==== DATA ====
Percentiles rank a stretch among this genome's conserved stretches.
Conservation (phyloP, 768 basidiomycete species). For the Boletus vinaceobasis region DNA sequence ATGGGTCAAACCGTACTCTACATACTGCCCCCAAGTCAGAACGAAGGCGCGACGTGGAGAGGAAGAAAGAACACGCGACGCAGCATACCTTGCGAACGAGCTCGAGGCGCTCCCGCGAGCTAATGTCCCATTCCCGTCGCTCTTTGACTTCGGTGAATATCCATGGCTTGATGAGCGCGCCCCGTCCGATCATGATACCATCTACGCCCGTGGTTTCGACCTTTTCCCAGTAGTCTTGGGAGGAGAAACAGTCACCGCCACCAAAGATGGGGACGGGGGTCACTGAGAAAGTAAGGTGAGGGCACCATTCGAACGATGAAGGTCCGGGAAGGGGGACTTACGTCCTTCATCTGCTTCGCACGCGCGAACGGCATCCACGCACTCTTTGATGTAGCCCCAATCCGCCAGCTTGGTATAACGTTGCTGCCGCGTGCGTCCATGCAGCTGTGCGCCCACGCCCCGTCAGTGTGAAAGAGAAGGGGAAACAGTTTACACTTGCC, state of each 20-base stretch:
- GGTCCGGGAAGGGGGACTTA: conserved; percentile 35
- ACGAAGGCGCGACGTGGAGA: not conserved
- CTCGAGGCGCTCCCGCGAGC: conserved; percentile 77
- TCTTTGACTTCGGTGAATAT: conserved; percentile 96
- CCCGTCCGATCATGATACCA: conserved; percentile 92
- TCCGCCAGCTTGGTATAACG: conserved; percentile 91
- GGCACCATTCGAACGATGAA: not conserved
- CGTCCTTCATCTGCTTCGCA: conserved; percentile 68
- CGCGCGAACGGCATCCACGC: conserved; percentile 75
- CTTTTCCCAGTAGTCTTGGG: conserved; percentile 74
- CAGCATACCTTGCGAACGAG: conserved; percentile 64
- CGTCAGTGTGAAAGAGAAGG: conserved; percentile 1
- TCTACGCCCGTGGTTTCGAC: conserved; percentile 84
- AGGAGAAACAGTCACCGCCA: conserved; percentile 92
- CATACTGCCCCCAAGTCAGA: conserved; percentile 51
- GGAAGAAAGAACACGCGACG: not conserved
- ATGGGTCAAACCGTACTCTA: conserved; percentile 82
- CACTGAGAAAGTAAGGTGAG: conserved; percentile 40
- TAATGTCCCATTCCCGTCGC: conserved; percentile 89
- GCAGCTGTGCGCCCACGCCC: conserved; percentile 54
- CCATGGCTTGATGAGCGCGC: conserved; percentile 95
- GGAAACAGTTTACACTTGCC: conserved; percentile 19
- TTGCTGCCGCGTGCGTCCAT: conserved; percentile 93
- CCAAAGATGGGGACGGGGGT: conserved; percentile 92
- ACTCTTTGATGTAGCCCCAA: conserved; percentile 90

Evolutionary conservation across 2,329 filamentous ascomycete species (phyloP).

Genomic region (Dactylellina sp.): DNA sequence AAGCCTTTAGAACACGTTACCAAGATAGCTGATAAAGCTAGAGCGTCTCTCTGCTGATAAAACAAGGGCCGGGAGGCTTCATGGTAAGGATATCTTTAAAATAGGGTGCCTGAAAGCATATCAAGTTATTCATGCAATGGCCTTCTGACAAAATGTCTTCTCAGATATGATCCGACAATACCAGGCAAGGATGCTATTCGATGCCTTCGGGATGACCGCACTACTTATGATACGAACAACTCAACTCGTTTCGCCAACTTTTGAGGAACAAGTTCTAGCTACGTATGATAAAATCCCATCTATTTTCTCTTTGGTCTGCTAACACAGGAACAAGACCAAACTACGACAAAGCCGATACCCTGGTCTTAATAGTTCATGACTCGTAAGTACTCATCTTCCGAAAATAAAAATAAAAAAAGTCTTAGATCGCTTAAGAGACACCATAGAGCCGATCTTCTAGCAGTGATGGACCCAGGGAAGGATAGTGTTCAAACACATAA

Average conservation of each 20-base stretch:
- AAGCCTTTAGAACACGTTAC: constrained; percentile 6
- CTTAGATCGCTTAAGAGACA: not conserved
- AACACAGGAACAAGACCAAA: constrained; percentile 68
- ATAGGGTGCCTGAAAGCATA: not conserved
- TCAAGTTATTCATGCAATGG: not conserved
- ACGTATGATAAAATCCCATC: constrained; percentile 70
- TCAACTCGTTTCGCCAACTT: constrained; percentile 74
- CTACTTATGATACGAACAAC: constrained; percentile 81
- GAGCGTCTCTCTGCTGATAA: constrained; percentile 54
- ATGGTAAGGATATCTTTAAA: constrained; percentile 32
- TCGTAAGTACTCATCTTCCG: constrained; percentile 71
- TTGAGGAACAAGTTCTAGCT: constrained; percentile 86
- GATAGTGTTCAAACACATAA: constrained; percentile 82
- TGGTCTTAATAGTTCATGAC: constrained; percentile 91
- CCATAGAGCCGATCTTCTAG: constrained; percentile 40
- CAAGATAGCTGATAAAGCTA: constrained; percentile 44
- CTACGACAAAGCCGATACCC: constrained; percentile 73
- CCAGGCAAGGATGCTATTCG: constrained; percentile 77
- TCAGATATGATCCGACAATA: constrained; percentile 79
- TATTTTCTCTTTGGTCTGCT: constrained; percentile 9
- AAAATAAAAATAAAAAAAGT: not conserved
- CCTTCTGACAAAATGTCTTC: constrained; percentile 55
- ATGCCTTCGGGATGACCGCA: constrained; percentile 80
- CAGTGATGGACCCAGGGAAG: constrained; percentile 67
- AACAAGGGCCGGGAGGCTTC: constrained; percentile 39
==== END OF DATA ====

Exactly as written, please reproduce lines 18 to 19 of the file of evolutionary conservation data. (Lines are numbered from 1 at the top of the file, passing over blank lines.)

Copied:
- GGAAGAAAGAACACGCGACG: not conserved
- ATGGGTCAAACCGTACTCTA: conserved; percentile 82